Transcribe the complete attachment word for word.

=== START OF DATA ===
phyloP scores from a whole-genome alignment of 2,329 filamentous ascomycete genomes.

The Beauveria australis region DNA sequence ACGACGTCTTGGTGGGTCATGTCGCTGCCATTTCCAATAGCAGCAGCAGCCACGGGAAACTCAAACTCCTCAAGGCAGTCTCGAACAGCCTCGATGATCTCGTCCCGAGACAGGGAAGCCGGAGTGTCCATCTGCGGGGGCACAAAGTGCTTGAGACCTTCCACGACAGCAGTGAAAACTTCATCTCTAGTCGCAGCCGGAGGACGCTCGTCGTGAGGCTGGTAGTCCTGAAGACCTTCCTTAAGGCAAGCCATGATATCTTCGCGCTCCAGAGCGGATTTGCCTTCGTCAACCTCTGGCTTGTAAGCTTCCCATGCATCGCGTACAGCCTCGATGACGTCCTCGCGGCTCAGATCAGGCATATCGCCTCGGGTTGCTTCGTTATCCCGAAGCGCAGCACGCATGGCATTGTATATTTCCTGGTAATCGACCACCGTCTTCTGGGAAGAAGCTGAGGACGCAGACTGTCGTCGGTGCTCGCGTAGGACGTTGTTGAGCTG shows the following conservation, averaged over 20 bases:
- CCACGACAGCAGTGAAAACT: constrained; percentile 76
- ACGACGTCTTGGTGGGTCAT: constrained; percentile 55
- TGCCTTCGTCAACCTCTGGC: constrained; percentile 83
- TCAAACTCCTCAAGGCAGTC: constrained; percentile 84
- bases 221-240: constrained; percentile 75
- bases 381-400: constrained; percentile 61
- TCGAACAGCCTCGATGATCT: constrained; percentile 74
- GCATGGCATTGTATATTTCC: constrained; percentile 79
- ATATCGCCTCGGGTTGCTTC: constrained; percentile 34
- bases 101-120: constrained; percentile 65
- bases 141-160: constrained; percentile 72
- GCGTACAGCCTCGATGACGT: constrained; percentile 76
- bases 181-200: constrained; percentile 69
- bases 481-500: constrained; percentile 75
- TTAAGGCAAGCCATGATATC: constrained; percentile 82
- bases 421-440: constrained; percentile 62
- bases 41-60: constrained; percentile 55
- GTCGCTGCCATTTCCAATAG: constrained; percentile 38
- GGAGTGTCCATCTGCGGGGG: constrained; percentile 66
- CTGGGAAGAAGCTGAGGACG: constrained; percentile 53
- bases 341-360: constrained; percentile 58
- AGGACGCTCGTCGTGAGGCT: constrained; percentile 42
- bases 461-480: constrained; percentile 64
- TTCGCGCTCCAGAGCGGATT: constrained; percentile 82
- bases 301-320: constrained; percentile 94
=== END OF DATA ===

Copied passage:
phyloP scores from a whole-genome alignment of 2,329 filamentous ascomycete genomes.

The Beauveria australis region DNA sequence ACGACGTCTTGGTGGGTCATGTCGCTGCCATTTCCAATAGCAGCAGCAGCCACGGGAAACTCAAACTCCTCAAGGCAGTCTCGAACAGCCTCGATGATCTCGTCCCGAGACAGGGAAGCCGGAGTGTCCATCTGCGGGGGCACAAAGTGCTTGAGACCTTCCACGACAGCAGTGAAAACTTCATCTCTAGTCGCAGCCGGAGGACGCTCGTCGTGAGGCTGGTAGTCCTGAAGACCTTCCTTAAGGCAAGCCATGATATCTTCGCGCTCCAGAGCGGATTTGCCTTCGTCAACCTCTGGCTTGTAAGCTTCCCATGCATCGCGTACAGCCTCGATGACGTCCTCGCGGCTCAGATCAGGCATATCGCCTCGGGTTGCTTCGTTATCCCGAAGCGCAGCACGCATGGCATTGTATATTTCCTGGTAATCGACCACCGTCTTCTGGGAAGAAGCTGAGGACGCAGACTGTCGTCGGTGCTCGCGTAGGACGTTGTTGAGCTG shows the following conservation, averaged over 20 bases:
- CCACGACAGCAGTGAAAACT: constrained; percentile 76
- ACGACGTCTTGGTGGGTCAT: constrained; percentile 55
- TGCCTTCGTCAACCTCTGGC: constrained; percentile 83
- TCAAACTCCTCAAGGCAGTC: constrained; percentile 84
- bases 221-240: constrained; percentile 75
- bases 381-400: constrained; percentile 61
- TCGAACAGCCTCGATGATCT: constrained; percentile 74
- GCATGGCATTGTATATTTCC: constrained; percentile 79
- ATATCGCCTCGGGTTGCTTC: constrained; percentile 34
- bases 101-120: constrained; percentile 65
- bases 141-160: constrained; percentile 72
- GCGTACAGCCTCGATGACGT: constrained; percentile 76
- bases 181-200: constrained; percentile 69
- bases 481-500: constrained; percentile 75
- TTAAGGCAAGCCATGATATC: constrained; percentile 82
- bases 421-440: constrained; percentile 62
- bases 41-60: constrained; percentile 55
- GTCGCTGCCATTTCCAATAG: constrained; percentile 38
- GGAGTGTCCATCTGCGGGGG: constrained; percentile 66
- CTGGGAAGAAGCTGAGGACG: constrained; percentile 53
- bases 341-360: constrained; percentile 58
- AGGACGCTCGTCGTGAGGCT: constrained; percentile 42
- bases 461-480: constrained; percentile 64
- TTCGCGCTCCAGAGCGGATT: constrained; percentile 82
- bases 301-320: constrained; percentile 94